In its final days, its storefront was scrawled with the "Going Out of Business" signs that are all too common these days -- but the passing of a video store in 2009 isn't about the rotten economy as much as it is about technology. We are all spending more time home lately, but there are many simpler, often cheaper, options available to us, even if most of them don't come with popcorn and the opportunity to buy candy in huge packages. That, I like to think, will be missed.
But if you think the closing of Pelham Video marks the end of one of our family's routines, of course, it isn't, which is the whole problem. I write this knowing that I wasn't exactly its best patron, usually preferring to scan the on-demand listings available through Cablevision, or digging into our stash of DVDs before venturing out to actually go and rent something. Many of my neighbors, of course, are also huge fans of Netflix, not to mention The Red Box outlets that have sprouted up recently at Stop 'n' Shop, and offer DVD rentals for $1. According to its site, there are five in within a five-mile radius. And that doesn't count the high concentration of Blockbusters, BestBuys and GameStops in our area. No wonder the store was in a death spiral.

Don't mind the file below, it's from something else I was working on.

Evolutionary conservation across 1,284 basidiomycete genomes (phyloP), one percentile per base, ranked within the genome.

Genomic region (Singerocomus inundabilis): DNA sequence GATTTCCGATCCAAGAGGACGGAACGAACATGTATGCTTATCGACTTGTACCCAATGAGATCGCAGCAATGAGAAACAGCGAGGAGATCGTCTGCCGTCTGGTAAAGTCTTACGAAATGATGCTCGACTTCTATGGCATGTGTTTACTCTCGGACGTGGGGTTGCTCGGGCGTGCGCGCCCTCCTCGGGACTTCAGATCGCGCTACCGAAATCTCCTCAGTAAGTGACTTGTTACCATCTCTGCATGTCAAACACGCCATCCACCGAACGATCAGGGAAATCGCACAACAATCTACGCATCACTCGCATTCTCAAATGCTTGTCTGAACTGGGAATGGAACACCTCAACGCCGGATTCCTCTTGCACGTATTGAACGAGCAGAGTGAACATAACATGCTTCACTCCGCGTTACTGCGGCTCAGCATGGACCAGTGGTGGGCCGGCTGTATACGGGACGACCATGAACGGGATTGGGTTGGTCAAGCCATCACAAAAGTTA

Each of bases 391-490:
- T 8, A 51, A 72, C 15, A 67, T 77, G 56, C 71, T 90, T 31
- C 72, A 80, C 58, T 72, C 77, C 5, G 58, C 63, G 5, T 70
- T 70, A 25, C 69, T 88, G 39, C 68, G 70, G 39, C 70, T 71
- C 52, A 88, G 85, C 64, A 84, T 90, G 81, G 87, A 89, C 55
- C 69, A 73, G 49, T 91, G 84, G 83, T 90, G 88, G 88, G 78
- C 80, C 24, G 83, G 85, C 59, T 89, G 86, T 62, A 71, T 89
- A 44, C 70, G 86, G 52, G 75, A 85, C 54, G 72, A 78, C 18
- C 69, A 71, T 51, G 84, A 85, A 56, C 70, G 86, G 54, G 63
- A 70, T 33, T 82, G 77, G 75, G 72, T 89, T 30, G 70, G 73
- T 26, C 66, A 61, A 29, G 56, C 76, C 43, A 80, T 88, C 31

What makes the closing of Pelham Video particularly poignant is thinking about what appears to have been its last stand. Roughly six months ago, it moved from a location on the main drag to an even more appealing one on the same street. Only steps from the train station, it was hoped that the new location would make it extremely convenient to pick up and drop off videos. Until fairly recently, this "location, location, location" strategy would have made sense. But as the plethora of options for acquiring entertainment expand, the only location that seems to matter is the home -- where a movie for $2.95 is just a few clicks away, and that package in the mailbox is from NetFlix.
Pelham Video leaves fewer and fewer survivors.